The court undertook to instruct the jury as to the burden of proof, but failed, we think, to distinctly place it on Bates and Williams, who undoubtedly held the affirmative of these issues. They were both plaintiffs as to R. M. Bell, and as such were required to show a superior right to the lands sued for. Neither of them had obtained an award from the Land Commissioner and neither of them had filed an application prior to hers, that of Bates being contemporaneous and those of Williams subsequent. The home tract of R. M. Bell had been awarded to her upon application to purchase it as an actual settler, which award had never been canceled, and a prima facie case was thus made in her favor of actual settlement in the first instance. A certified copy of this application was read in evidence, but R. M. Bell, who was both aged and decrepit, did not appear as a witness at the trial. The court instructed the jury that they could not consider it as evidence of actual settlement on her home section and to disregard it entirely on that issue. This charge had the effect of destroying the prima facie case made in favor of R. M. Bell when she proved that the application had been accepted by the Land Commissioner, and was especially to her detriment as she did not testify before the jury, and the charge on the burden of proof was, to say the least, confusing, for we have found it difficult to determine ourselves where the court meant to place the burden of proof on the controverted issues of fact.

The charge submitting the issue of collusion is not entirely free from the objections made to it in appellants' brief. We find no merit in assignments raising other questions.

Because the court erred in the charges affecting the burden of proof and in singling out and withdrawing from the consideration of the jury

the application of R. M. Bell upon which the Land Commissioner had made an award, the judgment must be reversed and the cause remanded for a new trial.

Reversed and remanded.


Decided November 9, 1901.

1.-Vendor's Lien Note-Assignment After Maturity-Defenses.

Where a vendor's lien note is assigned after maturity the assignee takes it subject to any defense good against the assignor, and can not enforce the lien against portions of the land previously conveyed by the vendee with releases from the vendor, 2.-Same-Notice to Vendor-Subsequent Conveyances.

Where a purchaser of land on which a vendor's lien is retained plats it for town lot purposes, the recording of the plat and subsequent conveyances charges his vendor with constructive notice thereof, and of the warranties in the deeds and the order of alienation. 3.-Same-Release of Lien-Inverse Order of Alienation.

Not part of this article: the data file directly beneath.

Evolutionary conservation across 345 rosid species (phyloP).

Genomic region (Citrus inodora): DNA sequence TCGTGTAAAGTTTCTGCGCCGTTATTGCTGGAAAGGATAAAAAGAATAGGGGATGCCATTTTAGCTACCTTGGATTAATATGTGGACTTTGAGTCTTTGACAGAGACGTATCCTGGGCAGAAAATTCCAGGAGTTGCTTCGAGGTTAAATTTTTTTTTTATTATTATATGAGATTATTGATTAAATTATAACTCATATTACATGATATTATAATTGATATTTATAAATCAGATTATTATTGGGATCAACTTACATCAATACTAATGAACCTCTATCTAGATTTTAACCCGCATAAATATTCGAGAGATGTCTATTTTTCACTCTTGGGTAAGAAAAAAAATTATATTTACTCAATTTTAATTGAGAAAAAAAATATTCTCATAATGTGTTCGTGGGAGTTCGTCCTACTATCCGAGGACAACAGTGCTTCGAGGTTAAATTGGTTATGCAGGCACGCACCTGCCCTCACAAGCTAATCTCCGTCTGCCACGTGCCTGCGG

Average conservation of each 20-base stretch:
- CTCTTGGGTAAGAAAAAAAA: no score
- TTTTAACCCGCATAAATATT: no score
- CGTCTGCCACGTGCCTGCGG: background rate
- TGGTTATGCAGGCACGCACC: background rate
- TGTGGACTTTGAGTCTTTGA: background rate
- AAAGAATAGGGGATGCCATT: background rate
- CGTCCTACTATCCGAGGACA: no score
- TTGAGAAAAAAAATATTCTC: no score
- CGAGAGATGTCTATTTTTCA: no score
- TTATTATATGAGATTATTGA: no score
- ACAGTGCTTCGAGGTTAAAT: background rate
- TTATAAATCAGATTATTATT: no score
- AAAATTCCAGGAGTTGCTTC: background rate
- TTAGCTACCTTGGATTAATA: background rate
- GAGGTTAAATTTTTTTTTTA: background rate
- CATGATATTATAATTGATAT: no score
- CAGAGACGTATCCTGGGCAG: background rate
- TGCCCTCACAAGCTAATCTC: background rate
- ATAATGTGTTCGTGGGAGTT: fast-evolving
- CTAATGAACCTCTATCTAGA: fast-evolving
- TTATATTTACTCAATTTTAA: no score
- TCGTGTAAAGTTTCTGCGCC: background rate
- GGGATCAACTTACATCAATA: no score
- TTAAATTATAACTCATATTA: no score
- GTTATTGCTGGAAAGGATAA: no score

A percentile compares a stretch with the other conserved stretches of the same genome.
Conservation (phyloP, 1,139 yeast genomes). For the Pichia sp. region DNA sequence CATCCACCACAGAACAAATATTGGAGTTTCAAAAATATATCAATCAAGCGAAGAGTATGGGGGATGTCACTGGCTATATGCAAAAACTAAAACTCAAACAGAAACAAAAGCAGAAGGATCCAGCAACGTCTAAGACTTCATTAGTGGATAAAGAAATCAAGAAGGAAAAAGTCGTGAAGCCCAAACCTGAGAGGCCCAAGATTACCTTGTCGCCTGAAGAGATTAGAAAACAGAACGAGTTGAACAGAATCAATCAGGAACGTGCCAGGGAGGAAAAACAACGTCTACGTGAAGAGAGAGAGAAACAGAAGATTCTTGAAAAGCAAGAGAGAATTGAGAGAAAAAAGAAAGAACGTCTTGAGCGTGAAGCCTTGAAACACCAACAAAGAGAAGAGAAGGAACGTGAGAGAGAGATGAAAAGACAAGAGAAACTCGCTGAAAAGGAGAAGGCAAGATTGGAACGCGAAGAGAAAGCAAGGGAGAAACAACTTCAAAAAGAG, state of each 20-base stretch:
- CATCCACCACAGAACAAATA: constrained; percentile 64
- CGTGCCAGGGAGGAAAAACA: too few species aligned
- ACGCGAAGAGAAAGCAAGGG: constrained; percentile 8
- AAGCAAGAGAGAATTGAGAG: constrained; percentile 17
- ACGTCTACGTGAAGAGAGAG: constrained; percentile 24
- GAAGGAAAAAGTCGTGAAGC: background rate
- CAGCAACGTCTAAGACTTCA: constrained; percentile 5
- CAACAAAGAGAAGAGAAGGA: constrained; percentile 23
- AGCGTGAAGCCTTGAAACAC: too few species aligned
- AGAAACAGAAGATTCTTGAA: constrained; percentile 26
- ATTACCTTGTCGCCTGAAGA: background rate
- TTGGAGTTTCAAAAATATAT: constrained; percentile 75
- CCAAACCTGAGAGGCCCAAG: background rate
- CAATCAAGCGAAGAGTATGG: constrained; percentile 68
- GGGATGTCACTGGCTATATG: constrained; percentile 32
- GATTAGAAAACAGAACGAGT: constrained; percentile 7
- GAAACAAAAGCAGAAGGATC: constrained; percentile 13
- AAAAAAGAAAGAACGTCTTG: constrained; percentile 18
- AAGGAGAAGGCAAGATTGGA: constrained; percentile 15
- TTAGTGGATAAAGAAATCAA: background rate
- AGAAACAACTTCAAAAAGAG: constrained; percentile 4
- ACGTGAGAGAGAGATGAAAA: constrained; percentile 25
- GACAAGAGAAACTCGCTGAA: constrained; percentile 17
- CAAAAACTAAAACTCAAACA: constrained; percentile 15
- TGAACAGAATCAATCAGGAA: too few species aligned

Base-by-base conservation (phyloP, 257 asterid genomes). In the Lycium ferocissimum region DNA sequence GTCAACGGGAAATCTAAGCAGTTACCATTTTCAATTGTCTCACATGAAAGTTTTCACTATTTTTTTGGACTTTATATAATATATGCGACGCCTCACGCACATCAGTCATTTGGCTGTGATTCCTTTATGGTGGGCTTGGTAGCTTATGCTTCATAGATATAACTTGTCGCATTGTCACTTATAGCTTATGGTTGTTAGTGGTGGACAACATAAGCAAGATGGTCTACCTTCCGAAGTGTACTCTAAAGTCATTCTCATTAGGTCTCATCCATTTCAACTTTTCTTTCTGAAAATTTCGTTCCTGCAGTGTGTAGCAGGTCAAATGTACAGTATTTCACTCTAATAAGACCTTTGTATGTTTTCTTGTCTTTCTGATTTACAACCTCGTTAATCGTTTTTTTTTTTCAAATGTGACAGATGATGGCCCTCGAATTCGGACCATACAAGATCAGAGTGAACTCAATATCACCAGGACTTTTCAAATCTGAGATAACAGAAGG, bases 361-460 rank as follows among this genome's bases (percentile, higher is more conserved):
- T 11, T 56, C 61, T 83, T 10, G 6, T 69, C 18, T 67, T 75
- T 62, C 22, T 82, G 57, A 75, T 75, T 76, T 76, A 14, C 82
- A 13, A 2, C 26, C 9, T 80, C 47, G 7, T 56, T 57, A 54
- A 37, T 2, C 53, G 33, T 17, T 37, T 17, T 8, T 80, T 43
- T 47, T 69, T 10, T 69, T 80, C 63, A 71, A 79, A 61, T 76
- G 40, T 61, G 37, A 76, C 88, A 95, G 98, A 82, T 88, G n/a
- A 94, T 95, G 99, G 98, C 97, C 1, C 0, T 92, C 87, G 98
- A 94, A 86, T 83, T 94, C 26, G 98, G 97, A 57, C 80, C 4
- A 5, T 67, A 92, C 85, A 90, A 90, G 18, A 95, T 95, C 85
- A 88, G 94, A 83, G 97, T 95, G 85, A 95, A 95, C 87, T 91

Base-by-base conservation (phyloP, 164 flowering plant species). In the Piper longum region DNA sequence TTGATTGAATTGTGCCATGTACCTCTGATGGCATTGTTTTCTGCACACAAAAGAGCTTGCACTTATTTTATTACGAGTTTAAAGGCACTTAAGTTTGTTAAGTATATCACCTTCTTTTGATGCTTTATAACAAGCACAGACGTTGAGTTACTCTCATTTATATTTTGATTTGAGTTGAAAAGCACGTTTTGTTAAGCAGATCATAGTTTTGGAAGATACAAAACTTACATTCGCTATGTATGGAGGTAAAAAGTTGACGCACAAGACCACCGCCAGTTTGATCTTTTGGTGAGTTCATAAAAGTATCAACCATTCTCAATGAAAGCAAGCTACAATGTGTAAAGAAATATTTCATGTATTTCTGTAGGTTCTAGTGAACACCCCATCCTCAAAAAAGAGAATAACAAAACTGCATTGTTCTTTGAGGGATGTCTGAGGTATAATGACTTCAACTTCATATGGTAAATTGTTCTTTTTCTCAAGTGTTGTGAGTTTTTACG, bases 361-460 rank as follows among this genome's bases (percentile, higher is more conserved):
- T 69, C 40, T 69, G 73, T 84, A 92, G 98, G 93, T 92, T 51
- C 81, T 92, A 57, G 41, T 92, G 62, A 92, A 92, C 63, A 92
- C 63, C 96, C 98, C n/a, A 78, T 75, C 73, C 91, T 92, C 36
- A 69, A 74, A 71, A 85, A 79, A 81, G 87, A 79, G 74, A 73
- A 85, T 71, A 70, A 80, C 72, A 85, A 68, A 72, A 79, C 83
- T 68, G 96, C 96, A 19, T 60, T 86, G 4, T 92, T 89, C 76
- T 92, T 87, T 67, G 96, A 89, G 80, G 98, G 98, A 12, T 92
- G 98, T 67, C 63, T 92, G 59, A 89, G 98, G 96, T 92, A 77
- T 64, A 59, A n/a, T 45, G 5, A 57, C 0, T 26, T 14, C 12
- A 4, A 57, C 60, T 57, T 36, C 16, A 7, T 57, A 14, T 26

Lots so platted and conveyed by the purchaser are subject to the lien of his vendor in the inverse order of their alienation, and where such vendor releases a lot so conveyed, he thereby relieves from his lien lots previously conveyed to the value of the lot released, and one who subsequently purchases the vendor's lien note from him after maturity is bound by such release. 4.-Same Assumption of Lien Discharged.

Where a vendee of land subject to the vendor's lien conveyed part of it to a grantee who assumed in the deed to him a proportionate part of the vendor's lien debt, and afterwards, on the conveyance of other parcels, the vendor, at the vendee's request, released them from his lien, the vendee receiving part of the purchase money, the lien securing the grantee's assumption was also released, and could not be foreclosed by an assignee of such vendor's lien who took the lien note after maturity.

Appeal from Tarrant. Tried below before Hon. Irby Dunklin.

Jas. G. Browning and Pruit & Smith, for appellant.

N. H. Lassiter, C. Von Carlowitz, Orrick & Terrell, Q. T. Moreland, and R. W. Flournoy, for appellees.

HUNTER, ASSOCIATE JUSTICE.--This is a suit upon a promissory note of $5000 executed by E. W. Provine and F. M. Marple to Sam Evans, on the 20th day of August, 1890, due five years after date, and by said Evans sold and assigned to appellant on the 15th day of April, 1899, which transfer was duly recorded on the 8th day of January, 1901. This note was given for part of the purchase money due to the said Evans on a small tract of land lying in the suburbs of Fort Worth, and a vendor's lien on said land was expressly retained in the deed of conveyance executed by the said Evans to said Provine and Marple, who afterwards divided said land into blocks and lots and sold the same to